The Tonawanda News
Tonawanda News — Being a responsible pet columnist, I believe now is an appropriate time to have waited after Easter to once again talk about rabbits as critter companions. I was in preschool and visited my grandmother in Fort Erie, Canada, when I encountered my first rabbit. Mysteriously — and legally, I might add — the rabbit crossed the border and lived with my family for several years in a hutch.
Professionally, I have taken care of quite a few rabbits. The breeds included show-worthy lionhead rabbits, a pair of Dutch rabbits named Zach and Zoe and a white-mutt rabbit appropriately named Cadbury.
A lionhead rabbit is a small breed of rabbit that has a long furred mane and front legs to give the appearance of a lion’s front half. The rest of the body has short fur that is silky soft. They come in a large range of colors and adults can weigh up to 3.75 pounds.
Dutch rabbits are also consider a small breed of rabbit weighing between 3.5 and 5.5 pounds. They can come in six different colors (black, blue, chocolate, grey, steel and tortoise) but always have a white stripe across their nose and midsection; their feet are white as well. Zach was very sweet, coming over to the door as you opened it, and would wait patiently for you to snuggle. Zoe on the other hand, was harder to bond with. Once you grabbed her, she would calm down.
Fast-forward a few years, and my training skills have improved. I find myself with another rabbit that is showing signs of discontent when I try and pet and hold it. It appears that it is a mix between fear and fear-based aggression. I look back to grabbing Zoe, and think to myself how it could have been much more positive for our relationship if I would have used training, rather than dominance-based methods.
Earlier this month, Storey Publishing released a book titled “The Rabbit-Raising Problem Solver” by Karen Patry, illustrated by Elara Tanguy. The illustrations are a great reference to get a clear understanding of what normal or abnormal rabbit behavior looks like.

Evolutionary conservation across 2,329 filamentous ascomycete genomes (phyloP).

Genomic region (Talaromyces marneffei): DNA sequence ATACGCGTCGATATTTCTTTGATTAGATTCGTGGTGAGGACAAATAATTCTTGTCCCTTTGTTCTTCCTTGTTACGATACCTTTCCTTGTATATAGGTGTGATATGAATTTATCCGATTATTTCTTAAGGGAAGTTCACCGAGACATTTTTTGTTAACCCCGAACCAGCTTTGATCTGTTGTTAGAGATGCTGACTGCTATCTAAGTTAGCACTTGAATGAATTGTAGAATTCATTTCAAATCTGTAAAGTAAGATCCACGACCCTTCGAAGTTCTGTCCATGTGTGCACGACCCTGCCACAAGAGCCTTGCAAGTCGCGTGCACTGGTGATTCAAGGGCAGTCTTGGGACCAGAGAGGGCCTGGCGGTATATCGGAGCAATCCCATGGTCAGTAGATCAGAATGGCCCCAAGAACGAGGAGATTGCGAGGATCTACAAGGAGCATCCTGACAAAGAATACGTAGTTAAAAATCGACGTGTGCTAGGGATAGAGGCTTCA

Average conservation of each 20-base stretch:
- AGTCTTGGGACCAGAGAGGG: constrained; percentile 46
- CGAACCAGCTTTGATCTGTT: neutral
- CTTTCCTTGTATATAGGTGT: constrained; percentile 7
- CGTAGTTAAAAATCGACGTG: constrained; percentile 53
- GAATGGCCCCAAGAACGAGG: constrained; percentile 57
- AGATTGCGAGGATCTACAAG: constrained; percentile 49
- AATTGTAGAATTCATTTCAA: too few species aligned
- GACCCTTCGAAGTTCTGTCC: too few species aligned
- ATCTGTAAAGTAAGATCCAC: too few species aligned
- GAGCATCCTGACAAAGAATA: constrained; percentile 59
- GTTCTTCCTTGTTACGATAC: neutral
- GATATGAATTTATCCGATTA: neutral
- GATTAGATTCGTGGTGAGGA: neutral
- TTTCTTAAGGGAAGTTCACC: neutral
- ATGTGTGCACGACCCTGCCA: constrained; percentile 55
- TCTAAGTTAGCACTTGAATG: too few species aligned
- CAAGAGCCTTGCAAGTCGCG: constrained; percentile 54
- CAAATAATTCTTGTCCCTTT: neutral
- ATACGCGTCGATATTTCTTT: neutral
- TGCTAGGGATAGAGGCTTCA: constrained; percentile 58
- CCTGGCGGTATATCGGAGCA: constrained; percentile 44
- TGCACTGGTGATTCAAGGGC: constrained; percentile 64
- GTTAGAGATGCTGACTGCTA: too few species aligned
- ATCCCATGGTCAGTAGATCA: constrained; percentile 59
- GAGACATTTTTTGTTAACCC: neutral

Patry runs the website www.raising-rabbits.com, which sees up to 18,500 rabbit pet owners and breeders a month. A majority of her book is a Q&A outline. This style makes it very easy to get quick answers to your rabbit needs.
When I received this book, I quickly looked for the topic of fearful and aggressive rabbits to find aid on how to train my new un-huggable rabbit. Unfortunately, I was not pleased with the answers.
For aggressive rabbits, the author recommends a technique called pinning.
“Pinning is the same behavior rabbits use to exert dominance or to reprimand subordinate rabbits,” the author explained. She then goes on to explain how to put yourself in charge. “When you open the cage, quickly swoop your hand in from above, like a hawk, and press (or pin) the rabbit’s head or shoulders firmly to the floor so it cannot use its teeth or claws.” It goes on to say to hold the rabbit until it stops growling or struggling.
For timid rabbits, the author asks, “Does the rabbit think it’s the boss?” suggesting that dominant rabbits may charge at their caregiver but also may also act timid — and if that is the case, you should pin the timid rabbit.
This, to me, seems like an “old-school” method of rabbit care. This old school method works; if it didn’t, people would have stopped doing it a while ago. But what I am going to do for my mostly fearful, sometimes aggressive rabbit is what I would do for almost any animal — use a food reward to hopefully increase behaviors such as sitting still, allowing a gentle single pat on the back and approaching me slowly.
The author does conclude the timid and “Being the Boss Bunny” section with, “Additionally, you can reward the rabbit with petting and treats when it behaves nicely” — which is what I would have elaborated on, if I had written the book. I also would have not mentioned pinning or forcing the timid or aggressive rabbit into my arms. I would also like to note that the trainee — in this case, the rabbit — decides what is reinforcing. So touching (petting) a rabbit that is timid might not be reinforcing good behavior if it is scared.
After several days or weeks of gently tossing tasty tidbits to the rabbit for calm behavior, I will then slowly increase my criteria. If I was rewarding the rabbit for approaching me within 3 feet, I will now only reward the rabbit when it comes within 2 feet. Eventually, I will only reinforce the rabbit when it has voluntarily come over and walked over my leg or sat on my lap. Patry has two full pages of safe snacks to be used for training rabbits.
Aside from the two pages I have harped on, I believe this 319-page book is a good reference for rabbit farmers and pet owners.
Kenny Coogan has a B.S. in animal behavior and is a certified professional bird trainer through the International Avian Trainers Certification Board. Please email your questions to firstname.lastname@example.org, or search for “Critter Companions by Kenny Coogan” on Facebook.